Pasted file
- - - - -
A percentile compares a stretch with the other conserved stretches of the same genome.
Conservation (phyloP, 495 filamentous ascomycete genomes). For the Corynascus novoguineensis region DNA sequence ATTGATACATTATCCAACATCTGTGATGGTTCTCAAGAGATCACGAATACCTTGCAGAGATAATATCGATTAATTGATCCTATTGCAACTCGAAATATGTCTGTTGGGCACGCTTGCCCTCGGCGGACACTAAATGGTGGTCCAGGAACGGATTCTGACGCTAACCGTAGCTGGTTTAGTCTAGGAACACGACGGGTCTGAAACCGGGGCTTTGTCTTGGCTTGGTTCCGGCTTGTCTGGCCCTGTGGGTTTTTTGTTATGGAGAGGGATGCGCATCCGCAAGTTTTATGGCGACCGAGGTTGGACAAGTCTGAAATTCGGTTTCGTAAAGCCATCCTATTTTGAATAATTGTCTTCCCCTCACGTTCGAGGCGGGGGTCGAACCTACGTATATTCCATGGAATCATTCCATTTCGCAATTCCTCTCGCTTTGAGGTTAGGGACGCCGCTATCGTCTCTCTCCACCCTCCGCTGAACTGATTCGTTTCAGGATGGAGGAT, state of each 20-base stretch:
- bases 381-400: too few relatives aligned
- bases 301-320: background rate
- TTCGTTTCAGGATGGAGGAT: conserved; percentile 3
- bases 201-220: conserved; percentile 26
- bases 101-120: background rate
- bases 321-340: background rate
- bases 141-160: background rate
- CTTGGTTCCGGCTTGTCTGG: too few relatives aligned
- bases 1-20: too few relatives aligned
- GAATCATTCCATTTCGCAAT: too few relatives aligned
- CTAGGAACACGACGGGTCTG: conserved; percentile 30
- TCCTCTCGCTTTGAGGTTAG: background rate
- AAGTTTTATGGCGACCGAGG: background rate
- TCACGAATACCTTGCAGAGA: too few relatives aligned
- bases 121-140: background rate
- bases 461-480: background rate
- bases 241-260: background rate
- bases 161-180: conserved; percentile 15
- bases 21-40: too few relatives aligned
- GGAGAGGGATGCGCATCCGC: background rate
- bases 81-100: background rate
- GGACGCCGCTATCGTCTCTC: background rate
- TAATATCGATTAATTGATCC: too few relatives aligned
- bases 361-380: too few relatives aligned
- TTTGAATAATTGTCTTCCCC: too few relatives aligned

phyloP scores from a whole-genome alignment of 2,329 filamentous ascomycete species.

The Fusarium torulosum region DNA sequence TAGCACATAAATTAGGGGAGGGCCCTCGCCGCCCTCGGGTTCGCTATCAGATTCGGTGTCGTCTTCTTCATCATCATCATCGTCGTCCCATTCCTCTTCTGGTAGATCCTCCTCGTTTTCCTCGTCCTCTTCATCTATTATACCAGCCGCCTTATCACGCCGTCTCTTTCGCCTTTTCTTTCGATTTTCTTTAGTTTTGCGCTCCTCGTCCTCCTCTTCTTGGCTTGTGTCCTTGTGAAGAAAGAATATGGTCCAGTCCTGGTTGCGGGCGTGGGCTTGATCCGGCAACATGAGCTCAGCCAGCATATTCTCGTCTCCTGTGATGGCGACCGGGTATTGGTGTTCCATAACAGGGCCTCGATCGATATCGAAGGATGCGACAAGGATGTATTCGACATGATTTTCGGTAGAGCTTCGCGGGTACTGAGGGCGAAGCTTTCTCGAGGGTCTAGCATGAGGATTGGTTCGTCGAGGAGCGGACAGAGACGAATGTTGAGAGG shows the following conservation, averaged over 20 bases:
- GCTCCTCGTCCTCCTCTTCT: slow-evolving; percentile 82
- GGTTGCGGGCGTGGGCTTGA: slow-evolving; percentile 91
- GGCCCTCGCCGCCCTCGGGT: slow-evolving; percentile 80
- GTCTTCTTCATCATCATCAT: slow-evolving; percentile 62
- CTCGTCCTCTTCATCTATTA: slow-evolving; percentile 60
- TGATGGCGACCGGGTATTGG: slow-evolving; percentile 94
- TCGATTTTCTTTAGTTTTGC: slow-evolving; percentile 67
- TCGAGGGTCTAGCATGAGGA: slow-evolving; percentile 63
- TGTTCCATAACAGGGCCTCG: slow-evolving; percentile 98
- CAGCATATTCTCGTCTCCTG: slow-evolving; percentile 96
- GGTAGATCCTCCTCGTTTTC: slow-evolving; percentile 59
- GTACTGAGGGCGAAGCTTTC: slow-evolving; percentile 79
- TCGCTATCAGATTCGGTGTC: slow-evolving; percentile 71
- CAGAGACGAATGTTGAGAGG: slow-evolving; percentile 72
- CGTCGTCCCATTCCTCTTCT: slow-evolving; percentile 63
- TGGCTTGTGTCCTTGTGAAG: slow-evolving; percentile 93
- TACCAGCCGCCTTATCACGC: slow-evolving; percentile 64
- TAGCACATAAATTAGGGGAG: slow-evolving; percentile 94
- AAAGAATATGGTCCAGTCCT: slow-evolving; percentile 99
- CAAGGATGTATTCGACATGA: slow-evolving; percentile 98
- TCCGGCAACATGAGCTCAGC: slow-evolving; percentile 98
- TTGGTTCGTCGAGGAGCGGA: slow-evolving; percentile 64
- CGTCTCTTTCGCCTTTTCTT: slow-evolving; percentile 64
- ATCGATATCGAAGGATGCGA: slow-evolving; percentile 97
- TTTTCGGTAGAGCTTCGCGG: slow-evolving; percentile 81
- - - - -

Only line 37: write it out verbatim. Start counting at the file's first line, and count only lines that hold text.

- TCGAGGGTCTAGCATGAGGA: slow-evolving; percentile 63